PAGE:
Affixed to Martina Hoogland Ivanow’s refrigerator is a series of pictures taken by explorers trekking to the North Pole at the start of the last century. “Sadly enough, they died … but the film was found in the seventies,” the photographer told the Cut. “And because of the cold, it was still intact, so they could process it. The images are just amazing because they hold so many layers of time — being cold, being hot, probably a little bit of light leaked into them. They have so many different layers in so many different ways.” Though the AnOther and Dazed & Confused contributor, who’s been making pictures since she was 16 years old (she’s now close to 40), said her fridge art didn’t necessarily serve as a source of inspiration for this edition of Out of the Box, she certainly riffed on layering, projecting prints by her friend Martin Bergström onto brocade Stella McCartney sweaters and patterned Oscar de la Renta pieces.
Bergström, his trio of assistants-slash-models (a set of male twins and a blonde woman), and one of Ivanow’s helpers spent several days shooting in her Stockholm house, a surreal experience for her 5-month-old son, who wandered into the frame at times, amused by his mom’s “flower-heads.” She captured them in a variety of fantastic domestic scenes that “seem recognizable, but are done with a bit of a shift: Either the camera is slightly in the wrong place, or the light is altering everything, but there’s still something recognizable to connect to,” like catnapping on the couch, or having a casual conversation around the living room table. However, Ivanow herself was reticent when asked about the results. “I think images have to speak for themselves,” she explained. “You can talk generally about the shoot, but I think you also kill something if you talk about the images so much. For me, it’s a lot about half-sentences and leaving certain things untold. Even when I have a very clear concept of what I’m doing, I always work to keep things ambiguous.” Click ahead to see (and read) more of the story behind Ivanow’s photos.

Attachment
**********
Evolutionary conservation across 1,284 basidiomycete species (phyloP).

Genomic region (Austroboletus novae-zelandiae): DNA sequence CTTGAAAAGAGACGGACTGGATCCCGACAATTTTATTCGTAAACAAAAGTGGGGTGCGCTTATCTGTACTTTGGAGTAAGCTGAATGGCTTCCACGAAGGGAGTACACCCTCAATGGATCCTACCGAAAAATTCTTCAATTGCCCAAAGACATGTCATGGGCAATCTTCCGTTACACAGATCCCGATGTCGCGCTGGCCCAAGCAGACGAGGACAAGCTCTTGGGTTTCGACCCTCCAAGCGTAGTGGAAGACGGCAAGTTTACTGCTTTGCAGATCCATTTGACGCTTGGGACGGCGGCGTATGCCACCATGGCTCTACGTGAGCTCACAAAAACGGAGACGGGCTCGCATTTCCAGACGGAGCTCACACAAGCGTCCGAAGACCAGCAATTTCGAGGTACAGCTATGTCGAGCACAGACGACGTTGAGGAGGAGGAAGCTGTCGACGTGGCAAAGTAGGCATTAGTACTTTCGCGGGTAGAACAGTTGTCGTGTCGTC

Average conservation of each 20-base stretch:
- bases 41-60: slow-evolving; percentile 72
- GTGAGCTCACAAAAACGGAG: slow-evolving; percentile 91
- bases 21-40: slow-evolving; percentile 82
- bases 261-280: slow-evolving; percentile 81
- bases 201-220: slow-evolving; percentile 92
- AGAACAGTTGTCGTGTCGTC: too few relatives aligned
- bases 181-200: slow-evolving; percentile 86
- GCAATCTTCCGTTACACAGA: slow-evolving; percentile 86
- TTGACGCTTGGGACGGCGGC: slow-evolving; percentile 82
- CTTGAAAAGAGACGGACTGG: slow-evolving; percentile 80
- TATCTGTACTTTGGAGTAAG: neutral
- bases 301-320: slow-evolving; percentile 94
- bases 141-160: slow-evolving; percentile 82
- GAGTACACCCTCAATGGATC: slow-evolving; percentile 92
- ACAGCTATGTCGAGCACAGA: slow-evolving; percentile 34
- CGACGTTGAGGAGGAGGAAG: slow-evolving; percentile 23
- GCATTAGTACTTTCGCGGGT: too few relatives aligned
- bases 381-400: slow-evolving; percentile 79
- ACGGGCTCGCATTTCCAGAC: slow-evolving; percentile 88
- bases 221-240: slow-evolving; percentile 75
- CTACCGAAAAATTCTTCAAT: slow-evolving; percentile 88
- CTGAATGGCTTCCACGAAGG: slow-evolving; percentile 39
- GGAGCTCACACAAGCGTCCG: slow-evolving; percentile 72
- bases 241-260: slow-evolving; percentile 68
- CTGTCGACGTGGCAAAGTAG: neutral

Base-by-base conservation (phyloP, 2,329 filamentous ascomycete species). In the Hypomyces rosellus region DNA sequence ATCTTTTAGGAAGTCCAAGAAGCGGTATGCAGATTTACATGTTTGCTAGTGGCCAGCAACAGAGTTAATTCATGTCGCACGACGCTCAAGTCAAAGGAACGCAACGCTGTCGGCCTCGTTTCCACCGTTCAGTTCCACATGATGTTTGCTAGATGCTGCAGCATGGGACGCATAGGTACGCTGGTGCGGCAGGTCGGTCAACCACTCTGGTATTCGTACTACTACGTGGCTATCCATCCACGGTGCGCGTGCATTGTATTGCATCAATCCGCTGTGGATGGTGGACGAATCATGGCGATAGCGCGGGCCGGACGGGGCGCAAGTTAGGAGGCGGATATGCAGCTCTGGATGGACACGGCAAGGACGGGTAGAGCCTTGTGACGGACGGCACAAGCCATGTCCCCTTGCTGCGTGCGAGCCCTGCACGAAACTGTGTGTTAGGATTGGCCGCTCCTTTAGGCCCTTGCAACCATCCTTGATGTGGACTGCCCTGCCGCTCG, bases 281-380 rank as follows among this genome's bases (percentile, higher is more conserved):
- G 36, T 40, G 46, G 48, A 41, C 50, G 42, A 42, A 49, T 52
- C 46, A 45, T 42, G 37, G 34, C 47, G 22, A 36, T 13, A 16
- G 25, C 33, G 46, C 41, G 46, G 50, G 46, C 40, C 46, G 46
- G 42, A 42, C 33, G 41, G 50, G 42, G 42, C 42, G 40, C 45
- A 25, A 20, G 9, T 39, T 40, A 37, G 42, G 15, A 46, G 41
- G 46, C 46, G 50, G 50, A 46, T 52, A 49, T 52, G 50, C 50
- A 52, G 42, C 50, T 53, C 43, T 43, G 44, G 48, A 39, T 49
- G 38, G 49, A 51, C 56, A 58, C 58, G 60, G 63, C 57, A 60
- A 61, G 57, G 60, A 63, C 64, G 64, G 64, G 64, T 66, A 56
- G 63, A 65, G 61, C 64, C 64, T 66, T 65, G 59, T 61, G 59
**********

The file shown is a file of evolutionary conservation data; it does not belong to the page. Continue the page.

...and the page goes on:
Fashion market editing by Jenny Kang.
“In this image, everything’s a little bit off — like it’s been posed, but taken a second too late. And there’s lots of little mistakes everywhere, like the scissors and you can see the roll of tape. You can see little parts of the set … to choose the dresses, we had to work with what we had. It was more choosing what was there, and then we applied the rest to the point that they seemed to create an image. There wasn’t that time to plan; it was more to react, in terms of the clothes, anyway.” From left to right: Chris Benz dress, $1,095, available at Chris Benz (212-244-2020). Dolce & Gabbana dress, $4,495, available select Dolce & Gabbana stores (877-70-DGUSA).
“Here, he has a very serious young man approach, with a rabbit in his neck. It’s humorous somehow.” Prada coat, $3,560, available at prada.com.
“My baby must have had a bit of a surreal experience during the shoot, talking to those flower-heads … he was so funny, and being in this image almost feels like a mistake, so I like it — even how it’s just the back of the head. I like the triangle of how they’re looking at each other. Of course, they can’t see anything, but they’re suggesting that they’re seeing something, that he’s looking at him.” Hermes dress, $4,950, and tights, $270, available at Hermès (800.441.4488). Oscar de la Renta coat, $2,990, available at Bergdorf Goodman (754 5th Ave; 888-774-2424).